Dear Alabama Small Business Commission Emergency Task Force:

In light of the COVID-19 pandemic, child care centers across the state of Alabama are joining forces and standing in solidarity to express the legitimate and immediate concerns of  providers on the ground level. 

Together we serve hundreds of children and families.  We have dedicated our lives to providing safe and nurturing environments to the best of our ability. Above all else we understand the intricacies of our industry and what we need to safely survive the COVID pandemic.

We are concerned about the current guidelines for child care centers offered by the Reopen AL Responsibly report and the impact it will have on our centers, particularly centers that serve the predominantly Black and marginalized communities that are disproportionately affected by COVID-19. 

The Reopen AL report is inconsistent with the White House National guidelines issued on April 16, 2020. National guidelines recommend that  daycares remain CLOSED.

The Reopen AL Responsibly Report recommends that childcare centers reopen with no more than 11 children to a facility when Alabama’s Department of Human Resources is only willing to subsidize 50% of enrolled children through May 8.  After May 8. Centers that primarily rely on government subsidies to serve at risk children will not be able sustain themselves with low enrollment and no emergency subsidy support. 

COVID-19 disproportionately affects black communities in Alabama.  If childcare centers that serve predominantly black,  

and therefore high risk populations, are forced to open BEFORE the curve flattens, we can expect the virus to adversely affect at-risk families and staff members with underlying health conditions. Social distancing is not possible with infants, toddlers, and many school aged children.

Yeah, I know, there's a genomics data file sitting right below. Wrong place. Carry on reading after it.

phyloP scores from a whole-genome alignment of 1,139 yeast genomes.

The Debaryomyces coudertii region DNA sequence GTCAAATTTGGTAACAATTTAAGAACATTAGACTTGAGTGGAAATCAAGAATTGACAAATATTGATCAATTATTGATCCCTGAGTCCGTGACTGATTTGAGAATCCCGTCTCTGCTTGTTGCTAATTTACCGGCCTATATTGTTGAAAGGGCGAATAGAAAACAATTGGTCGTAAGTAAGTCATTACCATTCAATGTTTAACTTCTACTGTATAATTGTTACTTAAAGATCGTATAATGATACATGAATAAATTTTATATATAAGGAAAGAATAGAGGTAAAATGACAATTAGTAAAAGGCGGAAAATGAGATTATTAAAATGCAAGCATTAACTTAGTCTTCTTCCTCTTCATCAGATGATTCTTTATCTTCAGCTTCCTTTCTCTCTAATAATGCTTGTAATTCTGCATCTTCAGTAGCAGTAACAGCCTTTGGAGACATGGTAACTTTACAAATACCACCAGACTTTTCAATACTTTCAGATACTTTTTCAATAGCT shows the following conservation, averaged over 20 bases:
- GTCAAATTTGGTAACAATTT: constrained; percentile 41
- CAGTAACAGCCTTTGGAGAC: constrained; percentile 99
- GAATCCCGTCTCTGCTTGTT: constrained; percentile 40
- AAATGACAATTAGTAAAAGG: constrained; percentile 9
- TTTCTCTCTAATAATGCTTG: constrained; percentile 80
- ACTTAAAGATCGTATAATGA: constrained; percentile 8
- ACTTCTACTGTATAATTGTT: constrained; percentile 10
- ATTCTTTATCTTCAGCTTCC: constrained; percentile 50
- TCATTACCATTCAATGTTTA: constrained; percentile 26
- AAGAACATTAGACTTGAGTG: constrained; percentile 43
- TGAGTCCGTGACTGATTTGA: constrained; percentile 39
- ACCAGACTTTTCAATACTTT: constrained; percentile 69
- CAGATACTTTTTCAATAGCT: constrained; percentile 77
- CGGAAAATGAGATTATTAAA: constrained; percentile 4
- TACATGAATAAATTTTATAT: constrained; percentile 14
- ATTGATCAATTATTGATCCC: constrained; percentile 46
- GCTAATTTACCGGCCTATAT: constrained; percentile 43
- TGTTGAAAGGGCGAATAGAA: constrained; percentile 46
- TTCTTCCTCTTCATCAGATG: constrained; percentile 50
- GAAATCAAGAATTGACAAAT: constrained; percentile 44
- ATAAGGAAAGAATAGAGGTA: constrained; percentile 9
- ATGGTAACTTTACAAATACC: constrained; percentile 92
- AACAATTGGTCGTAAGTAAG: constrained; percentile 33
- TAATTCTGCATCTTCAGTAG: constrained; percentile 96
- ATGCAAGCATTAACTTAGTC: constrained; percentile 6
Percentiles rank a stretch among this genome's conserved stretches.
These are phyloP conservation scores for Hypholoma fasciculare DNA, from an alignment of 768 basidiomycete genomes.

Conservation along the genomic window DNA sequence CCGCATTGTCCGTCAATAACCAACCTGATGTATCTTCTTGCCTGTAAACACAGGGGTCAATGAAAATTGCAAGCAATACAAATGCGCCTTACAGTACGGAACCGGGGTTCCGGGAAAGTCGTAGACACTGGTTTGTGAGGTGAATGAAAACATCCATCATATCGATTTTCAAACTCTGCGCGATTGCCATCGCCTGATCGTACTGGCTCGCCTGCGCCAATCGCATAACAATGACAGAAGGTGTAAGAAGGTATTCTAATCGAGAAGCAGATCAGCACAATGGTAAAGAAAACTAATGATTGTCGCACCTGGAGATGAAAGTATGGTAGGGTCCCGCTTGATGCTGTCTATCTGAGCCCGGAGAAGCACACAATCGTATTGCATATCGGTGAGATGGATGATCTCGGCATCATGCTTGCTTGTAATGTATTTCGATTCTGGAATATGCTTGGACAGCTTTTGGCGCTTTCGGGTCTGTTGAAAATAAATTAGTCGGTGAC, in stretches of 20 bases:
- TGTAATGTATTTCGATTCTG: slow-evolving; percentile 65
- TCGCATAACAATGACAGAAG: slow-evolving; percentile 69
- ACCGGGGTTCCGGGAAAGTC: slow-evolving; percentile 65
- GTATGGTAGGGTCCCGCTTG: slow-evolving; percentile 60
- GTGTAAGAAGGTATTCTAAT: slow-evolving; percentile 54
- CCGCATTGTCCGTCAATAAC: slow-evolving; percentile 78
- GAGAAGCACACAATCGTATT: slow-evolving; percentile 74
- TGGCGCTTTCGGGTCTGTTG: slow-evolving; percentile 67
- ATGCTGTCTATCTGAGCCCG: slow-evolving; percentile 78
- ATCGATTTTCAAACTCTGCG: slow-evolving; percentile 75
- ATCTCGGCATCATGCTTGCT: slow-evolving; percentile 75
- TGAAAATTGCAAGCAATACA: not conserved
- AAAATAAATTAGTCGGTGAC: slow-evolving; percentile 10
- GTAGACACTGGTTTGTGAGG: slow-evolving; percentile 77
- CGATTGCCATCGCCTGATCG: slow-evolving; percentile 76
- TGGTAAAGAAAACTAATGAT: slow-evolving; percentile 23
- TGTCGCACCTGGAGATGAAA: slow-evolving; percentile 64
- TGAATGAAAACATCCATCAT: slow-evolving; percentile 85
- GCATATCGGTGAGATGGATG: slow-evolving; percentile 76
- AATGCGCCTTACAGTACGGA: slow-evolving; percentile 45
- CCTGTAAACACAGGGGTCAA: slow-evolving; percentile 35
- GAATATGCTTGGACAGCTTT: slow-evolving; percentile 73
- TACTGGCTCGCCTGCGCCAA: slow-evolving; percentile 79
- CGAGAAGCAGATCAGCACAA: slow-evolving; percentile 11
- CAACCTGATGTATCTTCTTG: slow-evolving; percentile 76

According to the 2019 “Enhanced child care funding makes life better for Alabama’s children and families” report issued by Alabama Arise,  79% of the children receiving childcare subsidies are children of color. The report also highlights Alabama’s poor access to childcare for recipients of childcare subsidies. 

Simply put, before the threat of COVID there were not enough centers to meet the demand for childcare subsidies. Post COVID we may find these communities with even fewer facilities to meet the needs of working families. Without the financial support and legislative support of our state  Alabama’s low income and at risk children will not receive the care they need. 

Please take the time to carefully consider our concerns and formulate solutions that will address the safety and financial needs of Alabama’s child care centers.

Thank you for all you do to serve,

 

Camille and Taurus Bennett 

Focus Scope Child 

Enrichment Centers

Florence

 

Sharon Caddell

Tot World Inc,

Kiddie World, and

Kidsville Child Development

Tuscaloosa

 

Radrica Jones

Kingdom Kidz Early 

Learning Center, LLC 

Bessemer

 

Donnetta Taylor

Bright Beginnings 

Learning Center

Demopolis